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Interview with Korpiklaani

Finnish Folk Metal Superstars Korpiklaani's new album “Jylhä” was released on the 5th February.  In celebration of the release of their 11th full-length, the band have produced several gorgeous music videos that are already available. Here's what frontman Jonne has to say about the new album “Jylhä”: "This is the most versatile Korpiklaani album we have done. We have some of our hardest, heaviest & fastest songs ever and we have the happy & melancholic ones. It is funny how you can do so many different kinds of music..."
Metal Imperium caught up with the band to find out more about the new release. Keep on reading…

M.I. - Korpiklaani is a natural representation of our journey in life, with music and emotions that can make us dance all night long. Would life be harder to endure if we didn’t have music? Has music “saved” you and made your life better?

Life would definitely be harder without music. It’s always been there. If everything else changes, music is something I can count on. There are so many situations in life where I listen to music: in a car, bus, plane, when I’m lonely, when I’m partying and a lot more. Now, that music is my main job, I really can say music has saved me.

M.I. – Korpiklaani are unique as you blend Finnish folk music with heavy metal. This has been your formula ever since the early days and it has worked wonderfully so far. How did you realize you had a winning formula in your hands?

We never thought it that way. We make music that we like and don’t think if it’s “working” or not. Though it’s nice to see that so many other people like it too. Music is something not to be looked at through formulas. It needs to come naturally.

M.I. – The new album “Jylhä” will be released on February 5th 2021. What’s the meaning of the title? What does it translate into?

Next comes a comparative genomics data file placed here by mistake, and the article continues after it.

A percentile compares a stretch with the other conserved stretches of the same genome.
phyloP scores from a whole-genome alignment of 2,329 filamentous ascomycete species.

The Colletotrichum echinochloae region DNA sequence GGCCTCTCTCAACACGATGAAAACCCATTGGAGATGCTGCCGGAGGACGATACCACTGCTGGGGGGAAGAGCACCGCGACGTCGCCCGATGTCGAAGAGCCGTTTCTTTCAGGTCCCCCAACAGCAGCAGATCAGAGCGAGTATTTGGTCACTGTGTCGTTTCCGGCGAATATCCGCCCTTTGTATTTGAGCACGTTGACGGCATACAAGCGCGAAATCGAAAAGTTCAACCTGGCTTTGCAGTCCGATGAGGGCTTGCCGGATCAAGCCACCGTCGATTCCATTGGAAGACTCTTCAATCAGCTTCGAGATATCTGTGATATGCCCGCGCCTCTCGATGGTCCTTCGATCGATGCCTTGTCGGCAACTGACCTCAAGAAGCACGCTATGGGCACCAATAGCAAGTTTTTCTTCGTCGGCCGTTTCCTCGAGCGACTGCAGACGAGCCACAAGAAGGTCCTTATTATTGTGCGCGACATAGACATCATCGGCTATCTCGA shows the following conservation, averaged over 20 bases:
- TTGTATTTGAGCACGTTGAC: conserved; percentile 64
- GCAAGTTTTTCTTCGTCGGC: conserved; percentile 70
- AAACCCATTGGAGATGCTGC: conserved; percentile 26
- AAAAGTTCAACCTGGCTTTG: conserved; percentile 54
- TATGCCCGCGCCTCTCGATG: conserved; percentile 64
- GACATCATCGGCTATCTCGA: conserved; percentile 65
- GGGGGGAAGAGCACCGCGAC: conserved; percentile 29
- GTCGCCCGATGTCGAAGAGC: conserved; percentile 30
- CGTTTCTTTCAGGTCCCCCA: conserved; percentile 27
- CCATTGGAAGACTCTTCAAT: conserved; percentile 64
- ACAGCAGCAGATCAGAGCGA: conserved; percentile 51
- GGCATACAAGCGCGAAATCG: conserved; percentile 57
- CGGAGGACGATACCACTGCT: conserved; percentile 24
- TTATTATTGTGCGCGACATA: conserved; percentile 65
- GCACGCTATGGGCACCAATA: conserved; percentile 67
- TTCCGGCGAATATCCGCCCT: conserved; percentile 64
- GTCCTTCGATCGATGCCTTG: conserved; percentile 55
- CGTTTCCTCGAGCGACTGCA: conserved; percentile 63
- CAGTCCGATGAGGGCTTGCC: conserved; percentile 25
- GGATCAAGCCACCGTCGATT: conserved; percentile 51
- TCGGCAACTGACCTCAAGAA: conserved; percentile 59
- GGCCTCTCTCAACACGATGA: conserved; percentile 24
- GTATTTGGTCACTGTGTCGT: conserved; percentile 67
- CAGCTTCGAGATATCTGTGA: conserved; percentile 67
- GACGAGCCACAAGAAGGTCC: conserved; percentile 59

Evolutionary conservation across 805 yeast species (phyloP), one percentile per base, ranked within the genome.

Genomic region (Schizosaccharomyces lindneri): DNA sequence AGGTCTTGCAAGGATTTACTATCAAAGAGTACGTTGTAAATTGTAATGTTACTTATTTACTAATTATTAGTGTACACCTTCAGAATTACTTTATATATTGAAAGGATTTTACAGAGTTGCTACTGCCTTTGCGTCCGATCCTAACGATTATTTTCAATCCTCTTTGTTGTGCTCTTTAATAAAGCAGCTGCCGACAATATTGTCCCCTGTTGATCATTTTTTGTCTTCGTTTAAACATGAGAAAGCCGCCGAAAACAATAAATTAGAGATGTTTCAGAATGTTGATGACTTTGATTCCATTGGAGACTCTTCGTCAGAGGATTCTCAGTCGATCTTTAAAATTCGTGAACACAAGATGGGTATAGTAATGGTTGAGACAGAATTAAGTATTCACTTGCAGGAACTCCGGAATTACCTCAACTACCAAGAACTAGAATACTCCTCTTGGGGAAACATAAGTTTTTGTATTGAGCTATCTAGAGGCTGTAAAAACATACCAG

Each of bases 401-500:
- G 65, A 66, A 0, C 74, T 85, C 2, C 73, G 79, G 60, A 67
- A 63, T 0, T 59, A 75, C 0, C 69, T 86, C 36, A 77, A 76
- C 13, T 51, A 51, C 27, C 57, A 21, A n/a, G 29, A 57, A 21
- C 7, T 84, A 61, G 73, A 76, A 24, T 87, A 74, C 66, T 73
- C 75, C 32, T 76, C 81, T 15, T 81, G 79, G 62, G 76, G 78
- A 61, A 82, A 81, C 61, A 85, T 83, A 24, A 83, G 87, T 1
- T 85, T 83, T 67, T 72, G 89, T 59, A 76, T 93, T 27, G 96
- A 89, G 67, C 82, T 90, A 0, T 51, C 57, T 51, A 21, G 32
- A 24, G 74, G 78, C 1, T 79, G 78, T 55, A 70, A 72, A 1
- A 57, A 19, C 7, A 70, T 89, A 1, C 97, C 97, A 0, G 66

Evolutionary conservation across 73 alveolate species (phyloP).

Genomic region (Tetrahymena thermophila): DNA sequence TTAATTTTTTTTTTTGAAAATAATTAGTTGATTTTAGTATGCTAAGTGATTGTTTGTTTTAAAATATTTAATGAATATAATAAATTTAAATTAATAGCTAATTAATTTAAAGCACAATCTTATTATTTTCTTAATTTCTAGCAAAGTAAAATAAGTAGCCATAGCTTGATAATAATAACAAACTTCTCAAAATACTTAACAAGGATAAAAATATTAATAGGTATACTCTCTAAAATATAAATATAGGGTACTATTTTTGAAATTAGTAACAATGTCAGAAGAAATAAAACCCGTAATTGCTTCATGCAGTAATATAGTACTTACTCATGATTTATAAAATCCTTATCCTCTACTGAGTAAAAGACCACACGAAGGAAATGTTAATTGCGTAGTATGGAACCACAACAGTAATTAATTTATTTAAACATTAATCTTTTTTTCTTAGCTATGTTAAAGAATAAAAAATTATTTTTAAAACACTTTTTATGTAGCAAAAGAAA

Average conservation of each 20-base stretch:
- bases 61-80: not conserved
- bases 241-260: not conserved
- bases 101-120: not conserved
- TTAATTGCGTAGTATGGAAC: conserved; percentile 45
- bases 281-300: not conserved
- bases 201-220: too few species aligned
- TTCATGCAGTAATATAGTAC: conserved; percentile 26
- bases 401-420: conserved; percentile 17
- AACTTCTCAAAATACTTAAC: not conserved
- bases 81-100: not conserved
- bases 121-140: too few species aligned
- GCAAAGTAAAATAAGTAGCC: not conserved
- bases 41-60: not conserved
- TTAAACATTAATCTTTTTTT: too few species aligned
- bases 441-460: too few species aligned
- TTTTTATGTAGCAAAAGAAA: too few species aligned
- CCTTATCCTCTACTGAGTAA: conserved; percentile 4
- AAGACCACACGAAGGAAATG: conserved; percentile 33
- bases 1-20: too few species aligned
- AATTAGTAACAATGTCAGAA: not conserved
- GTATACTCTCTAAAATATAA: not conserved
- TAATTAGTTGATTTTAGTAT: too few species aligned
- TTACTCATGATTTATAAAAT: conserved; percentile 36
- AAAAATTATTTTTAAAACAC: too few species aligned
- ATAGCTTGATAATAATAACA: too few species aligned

It’s just an adjective which doesn’t have a straight translation in English. Usually, it’s used to describe a landscape or scenery. The closest you can get with majestic, rugged and wild. We chose this name because it describes exactly what this album is.

M.I. - “Jylhä” is a collection of tales of folklore, nature, celebration and three stories of murder, including the infamous Lake Bodom murder. Why have you opted to include such diverse themes? Being Korpiklaani such a lively, intense and “happy” band that helps people smile, how do the tracks about the murders fit in with the rest?

All the lyrics are written by Tuomas Keskimäki, who has been our lyricist for a while now. He had been reading books and articles about real murder stories in Finnish history just before he started writing texts for this album. With Jonne, they thought it would be a good idea to base some songs on those stories. So even though the music is uplifting, darker topics bring nice contrast to them.

M.I. - According to Jonne: ““Jylhä” is not just a battering heavy metal record, it’s also our most volatile full-length album to date.” What do you mean with volatile? What can fans expect?